(Reuters) - U.S. soldier Bowe Bergdahl, who was held captive by the Taliban for five years, appeared smiling alongside a commander from the militant Haqqani network in a photo posted on a Twitter account by a supporter of the Afghan Taliban.

On Friday, the Taliban confirmed the photo had been taken with them while Bergdahl was in captivity.

"You would have noticed in the photo with Badruddin Haqqani, Bergdahl is looking physically very weak as it was the beginning when he was kidnapped by our lions," said a Taliban commander, who asked not to be named.

Taliban spokesman Zabihullah Mujahid said the account that posted the photo was operated by a Taliban sympathizer who works in a university in Afghanistan.

"Its not our official Twitter but is operated by someone who seemed to be our supporter and sympathizer. We know he is teaching in a university in Afghanistan and is often using our photos on his Twitter," Mujahid said by telephone.

The account posted the photo late on Wednesday along with others of Bergdahl, as well as gruesome images of a decapitation. It said Bergdahl had been treated with kindness in captivity.

"Bowe #Bergdahl was really impressed when he saw the hospitality of #Taliban He first thought that he will be tortured But he was wrong," the Twitter post said. "He was not shackled in Chains neither was he Tortured, Rather He was Free."

Another photo of him with a Taliban commander showed him looking haggard and worried. The account also said Bergdahl had attempted to escape when the Taliban took him to a market but had been recaptured.

Bergdahl was captured on June 30, 2009, in unclear circumstances. He was released on May 31 in a prisoner swap that freed five Taliban leaders held at Guantanamo prison in Cuba.

He has not spoken to the media since his release and the Twitter account's description of his time in captivity and the circumstances of the photographs could not be confirmed.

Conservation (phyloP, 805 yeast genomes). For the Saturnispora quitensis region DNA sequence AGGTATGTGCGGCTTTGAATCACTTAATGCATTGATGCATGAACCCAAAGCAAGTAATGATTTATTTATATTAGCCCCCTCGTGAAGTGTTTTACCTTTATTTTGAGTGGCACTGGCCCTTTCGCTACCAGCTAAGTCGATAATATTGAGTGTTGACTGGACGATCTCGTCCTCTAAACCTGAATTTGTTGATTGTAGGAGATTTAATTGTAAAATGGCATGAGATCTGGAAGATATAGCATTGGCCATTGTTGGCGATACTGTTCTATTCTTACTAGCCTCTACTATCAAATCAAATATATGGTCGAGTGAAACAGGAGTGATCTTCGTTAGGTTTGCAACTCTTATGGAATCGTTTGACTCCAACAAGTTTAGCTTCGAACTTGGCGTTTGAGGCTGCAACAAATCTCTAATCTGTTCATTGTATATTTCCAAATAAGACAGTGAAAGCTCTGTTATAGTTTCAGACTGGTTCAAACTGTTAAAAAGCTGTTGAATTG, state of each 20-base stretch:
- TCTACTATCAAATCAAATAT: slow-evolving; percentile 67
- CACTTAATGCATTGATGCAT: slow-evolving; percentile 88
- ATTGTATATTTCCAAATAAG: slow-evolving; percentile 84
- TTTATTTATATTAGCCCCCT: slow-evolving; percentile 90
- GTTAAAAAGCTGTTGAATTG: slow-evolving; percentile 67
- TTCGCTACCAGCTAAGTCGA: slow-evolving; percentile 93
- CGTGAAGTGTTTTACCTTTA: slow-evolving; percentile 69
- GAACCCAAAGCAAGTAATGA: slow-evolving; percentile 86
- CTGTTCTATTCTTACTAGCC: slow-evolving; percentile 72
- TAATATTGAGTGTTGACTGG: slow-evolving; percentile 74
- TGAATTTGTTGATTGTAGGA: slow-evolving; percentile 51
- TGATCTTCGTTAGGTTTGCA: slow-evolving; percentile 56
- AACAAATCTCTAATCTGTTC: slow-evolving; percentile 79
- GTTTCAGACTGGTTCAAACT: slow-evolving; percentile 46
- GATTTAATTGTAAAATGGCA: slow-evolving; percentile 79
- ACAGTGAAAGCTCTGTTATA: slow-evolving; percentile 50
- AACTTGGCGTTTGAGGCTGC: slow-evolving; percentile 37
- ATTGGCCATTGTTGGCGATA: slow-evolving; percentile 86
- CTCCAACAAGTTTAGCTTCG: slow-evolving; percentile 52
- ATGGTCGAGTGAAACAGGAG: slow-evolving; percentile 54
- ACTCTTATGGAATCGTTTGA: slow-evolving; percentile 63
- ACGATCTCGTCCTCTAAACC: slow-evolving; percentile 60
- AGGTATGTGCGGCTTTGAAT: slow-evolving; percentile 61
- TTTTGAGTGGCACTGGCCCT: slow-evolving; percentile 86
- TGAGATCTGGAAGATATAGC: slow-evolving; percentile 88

The Twitter account identified the man in the first photo with Bergdahl as Badruddin Haqqani, head of operations and financial chief for the Haqqani network. The group is blamed for some of the deadliest and most spectacular attacks on NATO and Afghan troops in Afghanistan.

The picture with Haqqani is tagged with the words "Jundul Haqqani", or Haqqani group.

A drone strike killed Badruddin Haqqani in northwestern Pakistan in 2012.

Bergdahl's release sparked an initial wave of euphoria in the United States that quickly became overwhelmed by a bitter political debate over whether he had abandoned his post and whether the prisoner swap should have gone ahead.

Some of his former colleagues have called for him to be court-martialed for allegedly deserting his post.

U.S. Defense Secretary Chuck Hagel said the army was investigating the circumstances of Bergdahl's disappearance. He was the only U.S. soldier to be captured and held hostage during the war in Afghanistan.

Bergdahl was initially flown to a U.S. hospital in Germany. He arrived back on U.S. soil last month and has been housed at a military hospital in San Antonio, Texas, to help him readjust.

The hospital, formally known as the San Antonio Military Medical Center, has teams of specialists and has been helping returning prisoners of war for decades.